On to Sunday, Matt finished the repair to his containers door as well as removing the box from the locking bar and adding a missing staple.


Nick continued Jake’s task from Saturday by completing the roof de-veg of both Containers.


The final task for the weekend was to secure the strapping of Nicks container, this was drilled by Matt and then secured in place by both.  As a safety measure and to keep the 2 containers looking similar, the same was done to Matts.


This concludes this update, more as always next week.


26/08/19 – A Splash of Colour

Welcome to another Quorn Wagon & Wagon update. This weekend has been of the hot, Bank Holiday variety which meant 3 days of shade seeking to keep cool. In between this, we’ve been working towards the completion of ‘2 car’ which is becoming tantalisingly close. Matt started by applying the coaches identification to the east side, while Jake painted the door shuts in Rail Blue. Nick and I cleaned, scraped and painted the ‘A’ End headstock, so we would be ready to colour code everything later in the weekend. Nick also took the black paint and touched in anywhere on the bogies that required more paint.

With the South End signwriting completed, Matt moved to the ‘B’ end sliding gangway door to paint it into undercoat for the Warning Yellow paint. Once completed, he then started the ‘B’ End signwriting.

I cleaned and then painted the ‘A’ end ETH boxes into their Mid Red undercoat, ready for the Light Orange. This took a while as it required a steady hand. The undercoat dried quite quickly, so Jake followed me, painting the ETH boxes into the Light Orange enamel paint. I performed a repair to the Volvo loading shovel, which enabled its movement to the other side of the turntable road in preparation of the upcoming Diesel Gala. This also involved moving Danny, which proved a farcical affair, as said dumper is currently without steering. With the end door undercoat dry, Matt applied a layer of Warning Yellow to the gangway door and the finished off some of the ETH Orange. As a final act, Matt mixed up some filler and applied it to the Slip End gangway door, ready for Sunday.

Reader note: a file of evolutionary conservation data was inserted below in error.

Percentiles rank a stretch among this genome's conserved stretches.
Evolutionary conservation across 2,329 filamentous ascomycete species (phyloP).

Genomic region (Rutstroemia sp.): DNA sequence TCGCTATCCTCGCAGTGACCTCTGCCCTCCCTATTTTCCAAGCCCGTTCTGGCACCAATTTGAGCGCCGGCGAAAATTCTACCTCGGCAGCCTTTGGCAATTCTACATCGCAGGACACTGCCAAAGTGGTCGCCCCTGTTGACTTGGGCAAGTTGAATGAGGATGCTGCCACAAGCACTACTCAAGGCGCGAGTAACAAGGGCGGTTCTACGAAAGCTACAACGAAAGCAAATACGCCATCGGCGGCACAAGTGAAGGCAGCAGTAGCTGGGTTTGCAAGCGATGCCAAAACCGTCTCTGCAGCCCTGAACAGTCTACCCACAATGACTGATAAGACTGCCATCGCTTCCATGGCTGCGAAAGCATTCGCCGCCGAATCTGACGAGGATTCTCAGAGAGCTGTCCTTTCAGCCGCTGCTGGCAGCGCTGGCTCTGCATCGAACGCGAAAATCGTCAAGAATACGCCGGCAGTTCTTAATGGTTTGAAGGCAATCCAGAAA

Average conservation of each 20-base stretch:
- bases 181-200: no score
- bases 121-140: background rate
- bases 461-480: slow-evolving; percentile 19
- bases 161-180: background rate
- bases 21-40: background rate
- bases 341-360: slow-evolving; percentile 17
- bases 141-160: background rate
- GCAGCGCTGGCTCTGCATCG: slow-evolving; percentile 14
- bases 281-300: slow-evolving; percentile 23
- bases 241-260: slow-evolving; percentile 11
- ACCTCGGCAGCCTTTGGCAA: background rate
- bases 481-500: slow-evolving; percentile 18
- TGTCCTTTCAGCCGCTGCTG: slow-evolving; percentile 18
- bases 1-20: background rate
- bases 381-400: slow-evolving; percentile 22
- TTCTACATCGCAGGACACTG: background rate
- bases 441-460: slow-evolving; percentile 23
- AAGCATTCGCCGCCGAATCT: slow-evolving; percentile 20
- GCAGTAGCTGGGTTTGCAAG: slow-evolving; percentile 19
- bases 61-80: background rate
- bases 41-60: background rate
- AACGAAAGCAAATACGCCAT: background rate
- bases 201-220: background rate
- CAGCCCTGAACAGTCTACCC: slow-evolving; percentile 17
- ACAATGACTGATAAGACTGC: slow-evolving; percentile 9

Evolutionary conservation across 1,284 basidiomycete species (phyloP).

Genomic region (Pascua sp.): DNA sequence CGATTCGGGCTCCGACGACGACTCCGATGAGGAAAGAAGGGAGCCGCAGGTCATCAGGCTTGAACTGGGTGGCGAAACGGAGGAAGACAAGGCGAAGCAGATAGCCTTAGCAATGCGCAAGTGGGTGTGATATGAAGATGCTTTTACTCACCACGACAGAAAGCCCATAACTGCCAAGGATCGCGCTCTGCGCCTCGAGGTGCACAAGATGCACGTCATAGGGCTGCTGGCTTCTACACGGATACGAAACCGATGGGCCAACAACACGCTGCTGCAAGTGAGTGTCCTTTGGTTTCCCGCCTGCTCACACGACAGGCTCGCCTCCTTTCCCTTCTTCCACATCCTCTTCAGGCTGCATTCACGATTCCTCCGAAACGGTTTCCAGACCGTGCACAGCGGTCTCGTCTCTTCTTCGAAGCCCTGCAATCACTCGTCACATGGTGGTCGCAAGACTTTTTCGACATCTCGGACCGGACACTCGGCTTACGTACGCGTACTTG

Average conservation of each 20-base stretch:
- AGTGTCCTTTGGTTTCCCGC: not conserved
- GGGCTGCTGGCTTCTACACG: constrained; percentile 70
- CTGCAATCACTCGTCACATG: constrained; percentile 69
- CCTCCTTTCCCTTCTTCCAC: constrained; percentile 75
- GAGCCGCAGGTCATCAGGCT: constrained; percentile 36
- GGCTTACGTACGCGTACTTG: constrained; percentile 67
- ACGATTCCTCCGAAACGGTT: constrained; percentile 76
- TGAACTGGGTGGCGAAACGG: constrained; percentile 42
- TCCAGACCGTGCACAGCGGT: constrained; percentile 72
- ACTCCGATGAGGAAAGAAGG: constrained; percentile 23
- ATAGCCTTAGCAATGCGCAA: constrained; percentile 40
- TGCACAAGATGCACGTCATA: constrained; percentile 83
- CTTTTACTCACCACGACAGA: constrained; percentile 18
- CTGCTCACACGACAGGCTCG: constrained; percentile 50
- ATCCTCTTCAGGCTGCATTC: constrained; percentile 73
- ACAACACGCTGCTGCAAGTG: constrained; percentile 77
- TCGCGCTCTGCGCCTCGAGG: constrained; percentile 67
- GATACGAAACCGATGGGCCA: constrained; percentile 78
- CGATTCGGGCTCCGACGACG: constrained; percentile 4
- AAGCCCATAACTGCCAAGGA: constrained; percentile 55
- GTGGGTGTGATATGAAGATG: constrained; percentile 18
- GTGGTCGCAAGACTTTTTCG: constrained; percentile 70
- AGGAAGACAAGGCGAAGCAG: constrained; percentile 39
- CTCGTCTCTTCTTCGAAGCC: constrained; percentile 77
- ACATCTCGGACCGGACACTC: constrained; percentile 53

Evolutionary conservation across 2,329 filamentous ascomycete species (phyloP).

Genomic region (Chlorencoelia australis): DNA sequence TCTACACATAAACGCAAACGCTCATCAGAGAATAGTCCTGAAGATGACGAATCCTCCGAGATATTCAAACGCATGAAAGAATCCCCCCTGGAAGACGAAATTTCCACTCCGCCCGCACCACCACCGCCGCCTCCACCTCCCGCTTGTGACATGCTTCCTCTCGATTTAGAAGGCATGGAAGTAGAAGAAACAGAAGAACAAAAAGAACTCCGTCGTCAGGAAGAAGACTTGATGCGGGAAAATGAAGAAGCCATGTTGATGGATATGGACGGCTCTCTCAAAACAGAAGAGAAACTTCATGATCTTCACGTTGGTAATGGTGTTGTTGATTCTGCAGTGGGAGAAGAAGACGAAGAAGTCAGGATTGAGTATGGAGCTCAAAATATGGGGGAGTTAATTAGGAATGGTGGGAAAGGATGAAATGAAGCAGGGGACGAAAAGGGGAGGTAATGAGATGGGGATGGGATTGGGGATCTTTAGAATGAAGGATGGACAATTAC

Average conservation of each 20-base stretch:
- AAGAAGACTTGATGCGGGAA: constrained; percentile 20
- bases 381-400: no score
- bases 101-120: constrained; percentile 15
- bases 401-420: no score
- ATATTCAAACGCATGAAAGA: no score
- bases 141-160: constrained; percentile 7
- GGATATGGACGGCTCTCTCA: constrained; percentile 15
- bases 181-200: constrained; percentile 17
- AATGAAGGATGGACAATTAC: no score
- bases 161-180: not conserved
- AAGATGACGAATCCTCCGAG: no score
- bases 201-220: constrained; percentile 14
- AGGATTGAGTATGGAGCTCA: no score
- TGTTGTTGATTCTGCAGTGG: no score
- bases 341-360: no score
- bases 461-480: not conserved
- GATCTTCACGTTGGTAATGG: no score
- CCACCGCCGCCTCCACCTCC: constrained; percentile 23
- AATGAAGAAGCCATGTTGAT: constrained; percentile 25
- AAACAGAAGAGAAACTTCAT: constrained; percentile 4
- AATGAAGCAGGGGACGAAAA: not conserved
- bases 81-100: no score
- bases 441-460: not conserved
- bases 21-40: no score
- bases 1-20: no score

Matt began Saturday with a quick maths exercise, as he attempted to work out the spacing of the B end wasp stripes, as these are unequal.

I sanded the filler applied to the Slip end door, and then undercoated the door, ready for Warning Yellow Gloss. At some point in the future the Slip End door is going to have to be removed and planed down as it catches both the frame at the top and the floor, but for now, it can stay in place, especially as it won’t be opened regularly. Dave concentrated on the ‘B’ end where he cleaned and painted the headstock black. Matt also wire-brushed the OLEO buffers fitted to the slip end. We had planned to quarter them, however with the amount of wagons it has been coupled to, the buffers are quite scratched and to polish them will take quite a lot of work. These will be painted black in due course.

Matt and Jake then fitted the Main Reservoir Cocks back to the Air Braked LNER steel high. This has been chosen as the ‘wagon under test’ for our opening of the Test Car at the Diesel Gala. These were then painted up into the undercoat for the yellow, by Jake.

The undercoat on the slip end door had dried, so I gave it a first coat of Warning Yellow. This got a second coat on Monday morning.  Matt also painted the Lighting bolt on the Orange painted ETH boxes.  Monday also saw a shunt take place in the south yard, which mainly removed the Test Car from the dock, and replaced the GUV in the dock.  After reconnecting power and resiting the steps to the Test Car and the tool van, we got stuck in.  The ‘B’ End of the test car was the focus of the attention, with the Air and vacuum pipes picked out in Red and Yellow, and the ETH boxes painted into their mid-red undercoat.  Matt also applied the ‘essay’ to the end of the coach.

Dave painted the air cocks on the Steel High. The east side fuel filler cap also got a polish.

And finally, some finishing pictures of the Test Car in its Gala Position.

With the Test Car in the final furlong to the finish, we find ourselves completing smaller and smaller jobs. Next week will see the East Side underframe and bogies cleaned and painted black, and a big tidy to open the test can to the public. Thanks for reading!